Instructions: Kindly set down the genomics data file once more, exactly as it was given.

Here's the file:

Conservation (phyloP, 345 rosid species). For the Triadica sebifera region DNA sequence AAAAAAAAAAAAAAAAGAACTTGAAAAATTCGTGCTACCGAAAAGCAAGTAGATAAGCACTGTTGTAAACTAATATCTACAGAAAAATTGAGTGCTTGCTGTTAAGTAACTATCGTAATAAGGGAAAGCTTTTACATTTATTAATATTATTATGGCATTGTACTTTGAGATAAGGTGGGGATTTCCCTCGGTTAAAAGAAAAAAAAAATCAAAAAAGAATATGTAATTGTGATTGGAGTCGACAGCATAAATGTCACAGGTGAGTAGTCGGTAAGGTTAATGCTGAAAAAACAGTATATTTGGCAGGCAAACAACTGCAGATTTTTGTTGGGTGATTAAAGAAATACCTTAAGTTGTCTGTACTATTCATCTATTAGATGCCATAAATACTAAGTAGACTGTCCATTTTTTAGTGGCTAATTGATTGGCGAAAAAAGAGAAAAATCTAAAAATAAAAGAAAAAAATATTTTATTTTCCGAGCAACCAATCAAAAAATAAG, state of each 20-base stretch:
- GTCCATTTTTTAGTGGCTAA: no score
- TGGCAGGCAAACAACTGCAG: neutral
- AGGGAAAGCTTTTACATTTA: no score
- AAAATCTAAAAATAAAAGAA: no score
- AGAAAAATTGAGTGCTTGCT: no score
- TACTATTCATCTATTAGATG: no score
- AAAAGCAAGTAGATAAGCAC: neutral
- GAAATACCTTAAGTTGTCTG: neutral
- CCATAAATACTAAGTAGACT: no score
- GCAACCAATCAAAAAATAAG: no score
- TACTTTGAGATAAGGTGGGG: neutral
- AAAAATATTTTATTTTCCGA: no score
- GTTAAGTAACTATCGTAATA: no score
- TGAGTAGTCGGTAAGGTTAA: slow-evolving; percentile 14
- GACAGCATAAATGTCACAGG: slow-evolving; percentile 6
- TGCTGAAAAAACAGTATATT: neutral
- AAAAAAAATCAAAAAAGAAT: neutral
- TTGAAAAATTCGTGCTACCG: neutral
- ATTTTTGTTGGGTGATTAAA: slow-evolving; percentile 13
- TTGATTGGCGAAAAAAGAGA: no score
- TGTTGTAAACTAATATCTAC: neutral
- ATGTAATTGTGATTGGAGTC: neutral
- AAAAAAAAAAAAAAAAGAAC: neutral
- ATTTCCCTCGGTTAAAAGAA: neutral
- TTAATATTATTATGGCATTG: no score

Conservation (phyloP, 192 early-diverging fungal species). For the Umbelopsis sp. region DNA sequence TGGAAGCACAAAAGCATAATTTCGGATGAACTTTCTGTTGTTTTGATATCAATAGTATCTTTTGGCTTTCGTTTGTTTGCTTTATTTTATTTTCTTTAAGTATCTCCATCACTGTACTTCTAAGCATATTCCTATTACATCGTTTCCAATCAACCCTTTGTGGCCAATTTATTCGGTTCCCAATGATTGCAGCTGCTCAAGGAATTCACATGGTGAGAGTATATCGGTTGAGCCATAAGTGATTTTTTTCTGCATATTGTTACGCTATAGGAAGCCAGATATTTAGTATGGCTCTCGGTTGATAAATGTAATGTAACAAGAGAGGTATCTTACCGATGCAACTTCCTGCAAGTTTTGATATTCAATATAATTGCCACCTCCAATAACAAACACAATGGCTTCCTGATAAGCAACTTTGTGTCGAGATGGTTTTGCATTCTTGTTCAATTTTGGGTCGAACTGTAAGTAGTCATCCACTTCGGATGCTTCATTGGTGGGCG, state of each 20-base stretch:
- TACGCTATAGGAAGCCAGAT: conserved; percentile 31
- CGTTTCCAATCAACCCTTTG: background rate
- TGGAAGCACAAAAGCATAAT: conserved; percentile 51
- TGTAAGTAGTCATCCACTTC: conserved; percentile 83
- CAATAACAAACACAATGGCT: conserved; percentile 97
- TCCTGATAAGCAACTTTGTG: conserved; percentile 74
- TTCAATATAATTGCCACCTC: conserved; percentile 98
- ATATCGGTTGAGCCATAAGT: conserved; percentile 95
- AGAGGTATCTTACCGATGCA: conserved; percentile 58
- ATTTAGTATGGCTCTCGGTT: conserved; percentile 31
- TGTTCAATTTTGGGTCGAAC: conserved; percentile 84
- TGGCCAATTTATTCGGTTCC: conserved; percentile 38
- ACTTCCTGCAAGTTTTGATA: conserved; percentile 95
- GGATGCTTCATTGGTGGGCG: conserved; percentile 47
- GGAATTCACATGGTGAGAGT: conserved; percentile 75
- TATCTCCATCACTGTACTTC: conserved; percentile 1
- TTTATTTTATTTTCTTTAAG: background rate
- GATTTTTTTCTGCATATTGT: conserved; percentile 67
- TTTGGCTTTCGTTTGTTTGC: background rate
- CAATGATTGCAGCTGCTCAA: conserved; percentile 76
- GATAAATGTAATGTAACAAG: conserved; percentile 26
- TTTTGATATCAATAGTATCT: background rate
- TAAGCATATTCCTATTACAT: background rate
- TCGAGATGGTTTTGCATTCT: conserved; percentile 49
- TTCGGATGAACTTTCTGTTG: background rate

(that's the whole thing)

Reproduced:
Conservation (phyloP, 345 rosid species). For the Triadica sebifera region DNA sequence AAAAAAAAAAAAAAAAGAACTTGAAAAATTCGTGCTACCGAAAAGCAAGTAGATAAGCACTGTTGTAAACTAATATCTACAGAAAAATTGAGTGCTTGCTGTTAAGTAACTATCGTAATAAGGGAAAGCTTTTACATTTATTAATATTATTATGGCATTGTACTTTGAGATAAGGTGGGGATTTCCCTCGGTTAAAAGAAAAAAAAAATCAAAAAAGAATATGTAATTGTGATTGGAGTCGACAGCATAAATGTCACAGGTGAGTAGTCGGTAAGGTTAATGCTGAAAAAACAGTATATTTGGCAGGCAAACAACTGCAGATTTTTGTTGGGTGATTAAAGAAATACCTTAAGTTGTCTGTACTATTCATCTATTAGATGCCATAAATACTAAGTAGACTGTCCATTTTTTAGTGGCTAATTGATTGGCGAAAAAAGAGAAAAATCTAAAAATAAAAGAAAAAAATATTTTATTTTCCGAGCAACCAATCAAAAAATAAG, state of each 20-base stretch:
- GTCCATTTTTTAGTGGCTAA: no score
- TGGCAGGCAAACAACTGCAG: neutral
- AGGGAAAGCTTTTACATTTA: no score
- AAAATCTAAAAATAAAAGAA: no score
- AGAAAAATTGAGTGCTTGCT: no score
- TACTATTCATCTATTAGATG: no score
- AAAAGCAAGTAGATAAGCAC: neutral
- GAAATACCTTAAGTTGTCTG: neutral
- CCATAAATACTAAGTAGACT: no score
- GCAACCAATCAAAAAATAAG: no score
- TACTTTGAGATAAGGTGGGG: neutral
- AAAAATATTTTATTTTCCGA: no score
- GTTAAGTAACTATCGTAATA: no score
- TGAGTAGTCGGTAAGGTTAA: slow-evolving; percentile 14
- GACAGCATAAATGTCACAGG: slow-evolving; percentile 6
- TGCTGAAAAAACAGTATATT: neutral
- AAAAAAAATCAAAAAAGAAT: neutral
- TTGAAAAATTCGTGCTACCG: neutral
- ATTTTTGTTGGGTGATTAAA: slow-evolving; percentile 13
- TTGATTGGCGAAAAAAGAGA: no score
- TGTTGTAAACTAATATCTAC: neutral
- ATGTAATTGTGATTGGAGTC: neutral
- AAAAAAAAAAAAAAAAGAAC: neutral
- ATTTCCCTCGGTTAAAAGAA: neutral
- TTAATATTATTATGGCATTG: no score

Conservation (phyloP, 192 early-diverging fungal species). For the Umbelopsis sp. region DNA sequence TGGAAGCACAAAAGCATAATTTCGGATGAACTTTCTGTTGTTTTGATATCAATAGTATCTTTTGGCTTTCGTTTGTTTGCTTTATTTTATTTTCTTTAAGTATCTCCATCACTGTACTTCTAAGCATATTCCTATTACATCGTTTCCAATCAACCCTTTGTGGCCAATTTATTCGGTTCCCAATGATTGCAGCTGCTCAAGGAATTCACATGGTGAGAGTATATCGGTTGAGCCATAAGTGATTTTTTTCTGCATATTGTTACGCTATAGGAAGCCAGATATTTAGTATGGCTCTCGGTTGATAAATGTAATGTAACAAGAGAGGTATCTTACCGATGCAACTTCCTGCAAGTTTTGATATTCAATATAATTGCCACCTCCAATAACAAACACAATGGCTTCCTGATAAGCAACTTTGTGTCGAGATGGTTTTGCATTCTTGTTCAATTTTGGGTCGAACTGTAAGTAGTCATCCACTTCGGATGCTTCATTGGTGGGCG, state of each 20-base stretch:
- TACGCTATAGGAAGCCAGAT: conserved; percentile 31
- CGTTTCCAATCAACCCTTTG: background rate
- TGGAAGCACAAAAGCATAAT: conserved; percentile 51
- TGTAAGTAGTCATCCACTTC: conserved; percentile 83
- CAATAACAAACACAATGGCT: conserved; percentile 97
- TCCTGATAAGCAACTTTGTG: conserved; percentile 74
- TTCAATATAATTGCCACCTC: conserved; percentile 98
- ATATCGGTTGAGCCATAAGT: conserved; percentile 95
- AGAGGTATCTTACCGATGCA: conserved; percentile 58
- ATTTAGTATGGCTCTCGGTT: conserved; percentile 31
- TGTTCAATTTTGGGTCGAAC: conserved; percentile 84
- TGGCCAATTTATTCGGTTCC: conserved; percentile 38
- ACTTCCTGCAAGTTTTGATA: conserved; percentile 95
- GGATGCTTCATTGGTGGGCG: conserved; percentile 47
- GGAATTCACATGGTGAGAGT: conserved; percentile 75
- TATCTCCATCACTGTACTTC: conserved; percentile 1
- TTTATTTTATTTTCTTTAAG: background rate
- GATTTTTTTCTGCATATTGT: conserved; percentile 67
- TTTGGCTTTCGTTTGTTTGC: background rate
- CAATGATTGCAGCTGCTCAA: conserved; percentile 76
- GATAAATGTAATGTAACAAG: conserved; percentile 26
- TTTTGATATCAATAGTATCT: background rate
- TAAGCATATTCCTATTACAT: background rate
- TCGAGATGGTTTTGCATTCT: conserved; percentile 49
- TTCGGATGAACTTTCTGTTG: background rate